The Valerie Plame Affair:
    Ashcroft recuses himself

The Attorney General has recused himself from managing the investigation of the Valerie Plame scandal, according to a story by David Stout that will appear in tomorrow’s New York Times. The U.S. Attorney for Northern Illinois, a career prosecutor named Patrick Fitzgerald, will be taking over.

Tom Maguire, who is taking a vacation from blogging this week but who alterted me to the story by email, offers two straightforward speculations:

1. The investigation is making radid progress and pointing directly at Karl Rove. That presented Ashcroft, a former political client of Rove’s, with an intolerable personal conflict of interest, so he bowed out.

2. The investigation is making rapid progress and pointing directly at other people in the White House, presenting Ashcroft, as a member of the President’s official family, with an intolerable institutional conflict of interest.

Either seems plausible. Tom also offers a third, less straightforward interpretation: that the investigation is going nowhere and Ashcroft wants it to fail on someone else’s watch. But that seems to be contradicted by the remarks of the Deputy Attorney General as reported in the story. The reference in the press conference (video clip here) to Ashcroft’s having made the decision “at the appropriate point in this investigation” clearly implies that something has happened recently to force Ashcroft’s hand.

It’s worth noting that the shift transfers responsibility for the investigation from one political appointee to another. While Fitzgerald has made a career as a non-political prosecutor, as U.S. Attorney he is a political appointee, nominally of the President, actually of Peter Fitzgerald (no relation) the Republican Senator from Illinois.

The U.S. Attorney’s job has often been a political steppingstone, Jim Thompson was U.S. Attorney for Northern Illinios before becoming Governor. No matter how non-political Fitzgerald has been to date, it’s not outrageous to think that he might find it a poor career move to be too insistent in asking “What did the President know, and when did he know it?”

Update and correction: The two paragraphs above appear to be wrong. I’m told, though I wasn’t given a source on it, that Patrick Fitzgerald is in fact a Democrat, brought in by Peter Fitzgerald to do a job on the former Republican Governor of Illinois, George Ryan. This he promptly did, in spades. So Patrick Fitzgerald may have precisely the right set of characteristics for a prosecutor, if what you want is to have this case prosecuted to the hilt. This NY Times profile certainly suggests as much; it also says that when Fitzgerald registered to vote in New York he did not specify a party affiliation. Nothing here supports the suggestion made above that he might have political ambitions as a Republican in Illinois.

In a slightly chilling note, Stout quotes the Deputy AG as saying (in Stout’s words) that Fitzgerald “could choose to retain some of the department investigators who have been participating in” the investigation so far. If that means replacing the current team of investigators (and presumably prosecutors as well) with a group chosen by Fitzpatrick, the balance between civil servants and political appointees will in fact have shifted way from civil servants due to the move. Reassuringly, the MSNBC story suggests strongly that the existing team will stay in place; that is given as the reason for not appointing a special counsel from outside the Justice Department. (Weirdly, MSNBC is still refusing to use the name “Valerie Plame.”)_

On the other hand, it would be an even worse career move for Fitzgerald, having been handed the case at this point, to end it without putting a major trophy on the wall.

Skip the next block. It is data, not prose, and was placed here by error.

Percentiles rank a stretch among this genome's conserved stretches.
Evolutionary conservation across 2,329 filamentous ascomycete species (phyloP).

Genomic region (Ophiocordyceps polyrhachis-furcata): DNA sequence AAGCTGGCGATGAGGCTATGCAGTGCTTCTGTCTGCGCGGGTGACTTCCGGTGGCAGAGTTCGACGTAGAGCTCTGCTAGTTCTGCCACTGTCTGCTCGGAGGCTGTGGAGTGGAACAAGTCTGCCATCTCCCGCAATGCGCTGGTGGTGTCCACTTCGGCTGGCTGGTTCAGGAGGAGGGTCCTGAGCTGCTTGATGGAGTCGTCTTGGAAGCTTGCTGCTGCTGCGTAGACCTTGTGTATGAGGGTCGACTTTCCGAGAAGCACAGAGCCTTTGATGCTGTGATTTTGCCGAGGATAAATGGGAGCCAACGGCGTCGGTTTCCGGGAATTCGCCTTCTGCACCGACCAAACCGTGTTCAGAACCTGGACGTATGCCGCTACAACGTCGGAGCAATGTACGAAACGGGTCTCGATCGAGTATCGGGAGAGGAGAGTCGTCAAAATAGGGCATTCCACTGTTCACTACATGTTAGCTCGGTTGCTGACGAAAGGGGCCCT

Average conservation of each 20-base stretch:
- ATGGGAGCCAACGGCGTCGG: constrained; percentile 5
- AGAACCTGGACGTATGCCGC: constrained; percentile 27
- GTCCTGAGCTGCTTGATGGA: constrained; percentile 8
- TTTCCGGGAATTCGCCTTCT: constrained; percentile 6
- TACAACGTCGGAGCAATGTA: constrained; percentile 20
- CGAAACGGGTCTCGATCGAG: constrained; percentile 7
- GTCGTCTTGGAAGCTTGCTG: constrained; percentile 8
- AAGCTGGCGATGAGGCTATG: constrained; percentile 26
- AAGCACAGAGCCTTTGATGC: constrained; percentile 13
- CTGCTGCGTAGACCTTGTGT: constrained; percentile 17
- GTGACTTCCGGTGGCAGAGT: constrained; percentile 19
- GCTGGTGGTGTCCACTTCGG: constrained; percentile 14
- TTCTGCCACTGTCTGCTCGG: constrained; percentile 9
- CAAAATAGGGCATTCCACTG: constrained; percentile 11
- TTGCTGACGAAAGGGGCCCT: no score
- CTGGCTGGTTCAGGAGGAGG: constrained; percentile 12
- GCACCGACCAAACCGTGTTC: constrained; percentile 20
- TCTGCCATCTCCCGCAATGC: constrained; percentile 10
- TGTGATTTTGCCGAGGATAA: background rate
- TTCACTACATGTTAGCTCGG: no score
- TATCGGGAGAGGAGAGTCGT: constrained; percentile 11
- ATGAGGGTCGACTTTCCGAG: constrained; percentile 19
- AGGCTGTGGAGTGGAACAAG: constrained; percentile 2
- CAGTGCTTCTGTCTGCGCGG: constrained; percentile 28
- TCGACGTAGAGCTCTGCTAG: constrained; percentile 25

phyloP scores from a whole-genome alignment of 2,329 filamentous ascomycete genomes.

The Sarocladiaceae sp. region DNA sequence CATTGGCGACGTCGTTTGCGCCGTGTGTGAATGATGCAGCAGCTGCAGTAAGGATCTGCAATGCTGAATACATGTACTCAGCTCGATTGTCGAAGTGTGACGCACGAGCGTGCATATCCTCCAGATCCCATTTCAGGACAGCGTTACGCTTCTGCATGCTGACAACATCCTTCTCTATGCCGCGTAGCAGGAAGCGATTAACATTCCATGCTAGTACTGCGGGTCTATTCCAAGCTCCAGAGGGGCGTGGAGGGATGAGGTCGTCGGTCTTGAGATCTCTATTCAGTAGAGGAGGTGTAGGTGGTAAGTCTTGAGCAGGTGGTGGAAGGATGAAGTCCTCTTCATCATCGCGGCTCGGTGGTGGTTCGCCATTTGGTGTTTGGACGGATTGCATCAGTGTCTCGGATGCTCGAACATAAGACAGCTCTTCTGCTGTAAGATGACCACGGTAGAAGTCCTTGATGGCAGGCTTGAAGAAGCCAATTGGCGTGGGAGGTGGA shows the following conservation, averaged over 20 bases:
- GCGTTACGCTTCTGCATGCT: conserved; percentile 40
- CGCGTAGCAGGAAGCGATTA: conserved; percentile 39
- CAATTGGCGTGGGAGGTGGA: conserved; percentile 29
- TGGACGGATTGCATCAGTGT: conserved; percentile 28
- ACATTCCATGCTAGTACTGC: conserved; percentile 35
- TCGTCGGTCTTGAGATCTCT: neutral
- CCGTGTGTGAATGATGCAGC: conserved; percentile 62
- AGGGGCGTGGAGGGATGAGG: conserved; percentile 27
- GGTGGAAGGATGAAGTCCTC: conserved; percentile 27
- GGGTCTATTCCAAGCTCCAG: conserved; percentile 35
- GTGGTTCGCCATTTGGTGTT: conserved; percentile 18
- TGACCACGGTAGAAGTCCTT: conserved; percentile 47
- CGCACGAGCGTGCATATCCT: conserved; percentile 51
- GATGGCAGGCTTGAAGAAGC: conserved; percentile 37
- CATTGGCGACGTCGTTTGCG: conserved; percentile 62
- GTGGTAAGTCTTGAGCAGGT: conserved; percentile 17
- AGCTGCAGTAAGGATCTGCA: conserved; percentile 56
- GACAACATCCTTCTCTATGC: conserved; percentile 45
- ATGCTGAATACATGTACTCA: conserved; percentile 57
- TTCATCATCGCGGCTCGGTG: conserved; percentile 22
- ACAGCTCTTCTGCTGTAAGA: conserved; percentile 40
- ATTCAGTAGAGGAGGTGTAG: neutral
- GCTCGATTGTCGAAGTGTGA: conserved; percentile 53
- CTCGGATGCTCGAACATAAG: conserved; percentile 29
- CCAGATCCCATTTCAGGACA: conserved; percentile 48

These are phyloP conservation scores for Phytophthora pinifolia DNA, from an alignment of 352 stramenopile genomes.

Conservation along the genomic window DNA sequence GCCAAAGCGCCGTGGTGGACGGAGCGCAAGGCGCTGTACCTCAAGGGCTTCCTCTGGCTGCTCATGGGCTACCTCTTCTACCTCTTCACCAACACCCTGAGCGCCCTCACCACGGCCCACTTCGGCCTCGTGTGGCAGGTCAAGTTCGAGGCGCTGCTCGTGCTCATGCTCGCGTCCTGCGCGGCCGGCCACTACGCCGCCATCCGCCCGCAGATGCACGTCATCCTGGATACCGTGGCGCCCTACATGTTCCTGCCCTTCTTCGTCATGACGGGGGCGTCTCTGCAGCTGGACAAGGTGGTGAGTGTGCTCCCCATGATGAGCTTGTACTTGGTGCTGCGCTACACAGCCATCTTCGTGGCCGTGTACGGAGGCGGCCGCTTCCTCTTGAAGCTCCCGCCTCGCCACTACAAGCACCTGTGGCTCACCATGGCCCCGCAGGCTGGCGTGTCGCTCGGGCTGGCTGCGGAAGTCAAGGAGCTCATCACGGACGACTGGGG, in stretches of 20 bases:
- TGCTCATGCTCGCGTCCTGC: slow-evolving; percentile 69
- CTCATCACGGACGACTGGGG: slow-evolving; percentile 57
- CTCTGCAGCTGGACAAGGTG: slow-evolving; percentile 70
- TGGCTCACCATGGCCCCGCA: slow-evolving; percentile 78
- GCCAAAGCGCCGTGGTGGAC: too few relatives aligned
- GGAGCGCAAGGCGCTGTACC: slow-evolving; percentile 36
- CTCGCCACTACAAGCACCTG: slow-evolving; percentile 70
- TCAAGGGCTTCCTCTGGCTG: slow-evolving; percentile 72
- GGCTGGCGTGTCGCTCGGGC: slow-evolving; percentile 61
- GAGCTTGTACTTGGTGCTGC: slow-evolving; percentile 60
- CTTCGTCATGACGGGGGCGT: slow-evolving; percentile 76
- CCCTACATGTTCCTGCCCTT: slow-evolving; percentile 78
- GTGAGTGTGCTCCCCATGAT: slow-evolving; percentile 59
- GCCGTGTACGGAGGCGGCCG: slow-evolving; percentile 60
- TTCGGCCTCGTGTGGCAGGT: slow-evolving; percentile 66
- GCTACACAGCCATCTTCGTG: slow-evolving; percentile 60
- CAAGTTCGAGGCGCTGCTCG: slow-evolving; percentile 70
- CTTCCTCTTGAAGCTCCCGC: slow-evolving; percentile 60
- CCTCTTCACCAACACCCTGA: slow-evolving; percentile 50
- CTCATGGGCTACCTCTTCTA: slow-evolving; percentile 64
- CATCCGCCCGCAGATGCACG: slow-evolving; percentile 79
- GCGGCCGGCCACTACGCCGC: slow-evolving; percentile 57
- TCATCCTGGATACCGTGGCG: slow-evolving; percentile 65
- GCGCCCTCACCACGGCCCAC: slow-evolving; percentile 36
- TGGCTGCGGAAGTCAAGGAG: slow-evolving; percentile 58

Clearly, the announcement is a good sign from the viewpoint of those of us who have been hoping that Valerie Plame’s unmaskers would be brought to justice, and a very bad sign from the viewpoint of the people in the White House (and their friends on Capitol Hill and in the press) who have been more or less openly trying to (as one of them told the Financial Times earlier this month) “let the earth movers roll in over this.”

Whether it’s good news, as opposed to a good sign, is a different question. It’s pretty obviously something less than an investigation headed by a truly independent prosecutor. It’s probably better than having the case managed by career people at Main Justice with the Attorney General kibitzing, probably not as good as having it managed by career people at Main Justice with the Deputy AG or the Assistant AG for the Criminal Division kibitzing.

But the hell with all that niggling analysis. Go out and celebrate. The odds on a Democrat’s replacing George W. Bush just shortened considerably.

Update Glenn Reynolds comments. He cites Eric Rasmussen, who in turn cites his own prior legal analysis suggesting that no crime was committed except perhaps by Joseph Wilson.

Unfortunately, Prof. Rasmussen doesn’t seem to have bothered to read the relevant statue more than casually, and Prof. Reynolds doesn’t seem to have bothered either to do that himself or to read anything by those of us who have looked at that statute, and others, carefully. (Unlike Reynolds and Rasmussen, I’m not a law professor, but I do know how to parse a criminal statute. And unlike Rasmussen, I’ve followed the case closely enough to know that the key assertions of fact have been made not by “Democrats” but by “two top White House officials,” who are undoubtedly Republicans. All the Democrats have been doing is demanding an investigation; they’re not the source of the allegations.)

First, the Rasmussen analysis starts from the premise that no one not personally authorized to know the identity of a covert agent can be guilty of a violation of the Intelligence Identities Protection Act. Wrong. Under 50 U.S.C. 421 (B), anyone who has authorized access to any classified information — i.e., anyone with a security clearance — who learns of the identify of an covert agent in the course of official business and then releases it is liable, though the maximum penalty is five years rather than ten:

Whoever, as a result of having authorized access to classified information, learns the identify of a covert agent and intentionally discloses any information identifying such covert agent to any individual not authorized to receive classified information, knowing that the information disclosed so identifies such covert agent and that the United States is taking affirmative measures to conceal such covert agent’s intelligence relationship to the United States, shall be fined under title 18 or imprisoned not more than five years, or both.